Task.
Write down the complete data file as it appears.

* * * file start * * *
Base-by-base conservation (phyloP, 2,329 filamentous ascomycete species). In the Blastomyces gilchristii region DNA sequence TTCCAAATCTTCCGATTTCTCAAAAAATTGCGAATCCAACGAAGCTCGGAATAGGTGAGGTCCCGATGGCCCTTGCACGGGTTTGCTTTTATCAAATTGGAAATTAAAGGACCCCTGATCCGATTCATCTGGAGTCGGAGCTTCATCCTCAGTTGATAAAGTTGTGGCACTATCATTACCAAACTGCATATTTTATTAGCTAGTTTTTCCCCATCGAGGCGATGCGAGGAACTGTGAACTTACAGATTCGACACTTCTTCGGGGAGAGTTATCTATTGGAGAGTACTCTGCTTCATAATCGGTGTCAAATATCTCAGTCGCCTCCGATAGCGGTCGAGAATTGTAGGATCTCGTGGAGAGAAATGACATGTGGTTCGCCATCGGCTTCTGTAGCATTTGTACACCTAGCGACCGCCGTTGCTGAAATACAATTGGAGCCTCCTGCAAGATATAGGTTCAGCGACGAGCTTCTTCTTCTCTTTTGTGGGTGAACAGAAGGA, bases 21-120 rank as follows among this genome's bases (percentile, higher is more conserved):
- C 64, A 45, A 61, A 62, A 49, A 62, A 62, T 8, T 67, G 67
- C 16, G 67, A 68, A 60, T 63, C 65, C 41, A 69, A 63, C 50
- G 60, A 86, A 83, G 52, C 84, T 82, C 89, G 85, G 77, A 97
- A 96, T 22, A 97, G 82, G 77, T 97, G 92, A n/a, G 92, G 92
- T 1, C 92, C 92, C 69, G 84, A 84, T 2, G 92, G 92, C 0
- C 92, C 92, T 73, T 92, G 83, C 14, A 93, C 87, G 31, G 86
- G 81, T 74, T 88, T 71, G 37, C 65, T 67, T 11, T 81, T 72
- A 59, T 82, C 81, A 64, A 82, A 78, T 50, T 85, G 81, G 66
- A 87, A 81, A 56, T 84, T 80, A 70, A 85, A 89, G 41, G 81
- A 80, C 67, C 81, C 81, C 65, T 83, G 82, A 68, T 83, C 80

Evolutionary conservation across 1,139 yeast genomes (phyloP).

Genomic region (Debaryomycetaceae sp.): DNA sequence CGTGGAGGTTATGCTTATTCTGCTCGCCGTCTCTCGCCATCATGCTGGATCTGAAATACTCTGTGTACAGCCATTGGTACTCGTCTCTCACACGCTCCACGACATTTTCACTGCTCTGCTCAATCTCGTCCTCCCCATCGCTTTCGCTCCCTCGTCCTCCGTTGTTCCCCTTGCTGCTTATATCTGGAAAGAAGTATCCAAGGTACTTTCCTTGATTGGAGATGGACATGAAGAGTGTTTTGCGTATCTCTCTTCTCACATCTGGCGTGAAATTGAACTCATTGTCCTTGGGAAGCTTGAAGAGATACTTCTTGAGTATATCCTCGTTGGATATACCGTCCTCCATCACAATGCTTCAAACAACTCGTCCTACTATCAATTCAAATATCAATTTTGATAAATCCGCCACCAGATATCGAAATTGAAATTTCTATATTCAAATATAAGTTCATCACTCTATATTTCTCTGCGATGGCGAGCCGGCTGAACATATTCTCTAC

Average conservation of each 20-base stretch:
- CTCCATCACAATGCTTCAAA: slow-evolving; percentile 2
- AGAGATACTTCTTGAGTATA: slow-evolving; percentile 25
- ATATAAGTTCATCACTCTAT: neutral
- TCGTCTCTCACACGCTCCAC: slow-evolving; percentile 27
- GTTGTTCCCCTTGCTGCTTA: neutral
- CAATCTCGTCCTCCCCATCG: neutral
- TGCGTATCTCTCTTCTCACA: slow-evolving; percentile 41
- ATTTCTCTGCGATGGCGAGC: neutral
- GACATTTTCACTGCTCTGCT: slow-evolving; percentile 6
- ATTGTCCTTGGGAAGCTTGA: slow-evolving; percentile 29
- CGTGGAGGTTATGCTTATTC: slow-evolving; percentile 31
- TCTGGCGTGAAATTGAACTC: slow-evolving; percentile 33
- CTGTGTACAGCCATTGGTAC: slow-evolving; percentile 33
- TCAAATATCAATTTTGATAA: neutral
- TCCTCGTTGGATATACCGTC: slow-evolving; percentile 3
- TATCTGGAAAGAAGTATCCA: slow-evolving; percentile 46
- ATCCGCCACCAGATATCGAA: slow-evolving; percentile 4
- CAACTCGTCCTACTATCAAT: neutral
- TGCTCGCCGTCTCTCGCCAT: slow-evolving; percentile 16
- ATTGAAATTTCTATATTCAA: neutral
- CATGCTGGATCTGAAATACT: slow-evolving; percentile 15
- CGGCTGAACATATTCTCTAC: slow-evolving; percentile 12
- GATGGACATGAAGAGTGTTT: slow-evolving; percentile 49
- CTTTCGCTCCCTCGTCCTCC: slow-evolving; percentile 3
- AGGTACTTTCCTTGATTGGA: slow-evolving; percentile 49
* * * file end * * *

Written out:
Base-by-base conservation (phyloP, 2,329 filamentous ascomycete species). In the Blastomyces gilchristii region DNA sequence TTCCAAATCTTCCGATTTCTCAAAAAATTGCGAATCCAACGAAGCTCGGAATAGGTGAGGTCCCGATGGCCCTTGCACGGGTTTGCTTTTATCAAATTGGAAATTAAAGGACCCCTGATCCGATTCATCTGGAGTCGGAGCTTCATCCTCAGTTGATAAAGTTGTGGCACTATCATTACCAAACTGCATATTTTATTAGCTAGTTTTTCCCCATCGAGGCGATGCGAGGAACTGTGAACTTACAGATTCGACACTTCTTCGGGGAGAGTTATCTATTGGAGAGTACTCTGCTTCATAATCGGTGTCAAATATCTCAGTCGCCTCCGATAGCGGTCGAGAATTGTAGGATCTCGTGGAGAGAAATGACATGTGGTTCGCCATCGGCTTCTGTAGCATTTGTACACCTAGCGACCGCCGTTGCTGAAATACAATTGGAGCCTCCTGCAAGATATAGGTTCAGCGACGAGCTTCTTCTTCTCTTTTGTGGGTGAACAGAAGGA, bases 21-120 rank as follows among this genome's bases (percentile, higher is more conserved):
- C 64, A 45, A 61, A 62, A 49, A 62, A 62, T 8, T 67, G 67
- C 16, G 67, A 68, A 60, T 63, C 65, C 41, A 69, A 63, C 50
- G 60, A 86, A 83, G 52, C 84, T 82, C 89, G 85, G 77, A 97
- A 96, T 22, A 97, G 82, G 77, T 97, G 92, A n/a, G 92, G 92
- T 1, C 92, C 92, C 69, G 84, A 84, T 2, G 92, G 92, C 0
- C 92, C 92, T 73, T 92, G 83, C 14, A 93, C 87, G 31, G 86
- G 81, T 74, T 88, T 71, G 37, C 65, T 67, T 11, T 81, T 72
- A 59, T 82, C 81, A 64, A 82, A 78, T 50, T 85, G 81, G 66
- A 87, A 81, A 56, T 84, T 80, A 70, A 85, A 89, G 41, G 81
- A 80, C 67, C 81, C 81, C 65, T 83, G 82, A 68, T 83, C 80

Evolutionary conservation across 1,139 yeast genomes (phyloP).

Genomic region (Debaryomycetaceae sp.): DNA sequence CGTGGAGGTTATGCTTATTCTGCTCGCCGTCTCTCGCCATCATGCTGGATCTGAAATACTCTGTGTACAGCCATTGGTACTCGTCTCTCACACGCTCCACGACATTTTCACTGCTCTGCTCAATCTCGTCCTCCCCATCGCTTTCGCTCCCTCGTCCTCCGTTGTTCCCCTTGCTGCTTATATCTGGAAAGAAGTATCCAAGGTACTTTCCTTGATTGGAGATGGACATGAAGAGTGTTTTGCGTATCTCTCTTCTCACATCTGGCGTGAAATTGAACTCATTGTCCTTGGGAAGCTTGAAGAGATACTTCTTGAGTATATCCTCGTTGGATATACCGTCCTCCATCACAATGCTTCAAACAACTCGTCCTACTATCAATTCAAATATCAATTTTGATAAATCCGCCACCAGATATCGAAATTGAAATTTCTATATTCAAATATAAGTTCATCACTCTATATTTCTCTGCGATGGCGAGCCGGCTGAACATATTCTCTAC

Average conservation of each 20-base stretch:
- CTCCATCACAATGCTTCAAA: slow-evolving; percentile 2
- AGAGATACTTCTTGAGTATA: slow-evolving; percentile 25
- ATATAAGTTCATCACTCTAT: neutral
- TCGTCTCTCACACGCTCCAC: slow-evolving; percentile 27
- GTTGTTCCCCTTGCTGCTTA: neutral
- CAATCTCGTCCTCCCCATCG: neutral
- TGCGTATCTCTCTTCTCACA: slow-evolving; percentile 41
- ATTTCTCTGCGATGGCGAGC: neutral
- GACATTTTCACTGCTCTGCT: slow-evolving; percentile 6
- ATTGTCCTTGGGAAGCTTGA: slow-evolving; percentile 29
- CGTGGAGGTTATGCTTATTC: slow-evolving; percentile 31
- TCTGGCGTGAAATTGAACTC: slow-evolving; percentile 33
- CTGTGTACAGCCATTGGTAC: slow-evolving; percentile 33
- TCAAATATCAATTTTGATAA: neutral
- TCCTCGTTGGATATACCGTC: slow-evolving; percentile 3
- TATCTGGAAAGAAGTATCCA: slow-evolving; percentile 46
- ATCCGCCACCAGATATCGAA: slow-evolving; percentile 4
- CAACTCGTCCTACTATCAAT: neutral
- TGCTCGCCGTCTCTCGCCAT: slow-evolving; percentile 16
- ATTGAAATTTCTATATTCAA: neutral
- CATGCTGGATCTGAAATACT: slow-evolving; percentile 15
- CGGCTGAACATATTCTCTAC: slow-evolving; percentile 12
- GATGGACATGAAGAGTGTTT: slow-evolving; percentile 49
- CTTTCGCTCCCTCGTCCTCC: slow-evolving; percentile 3
- AGGTACTTTCCTTGATTGGA: slow-evolving; percentile 49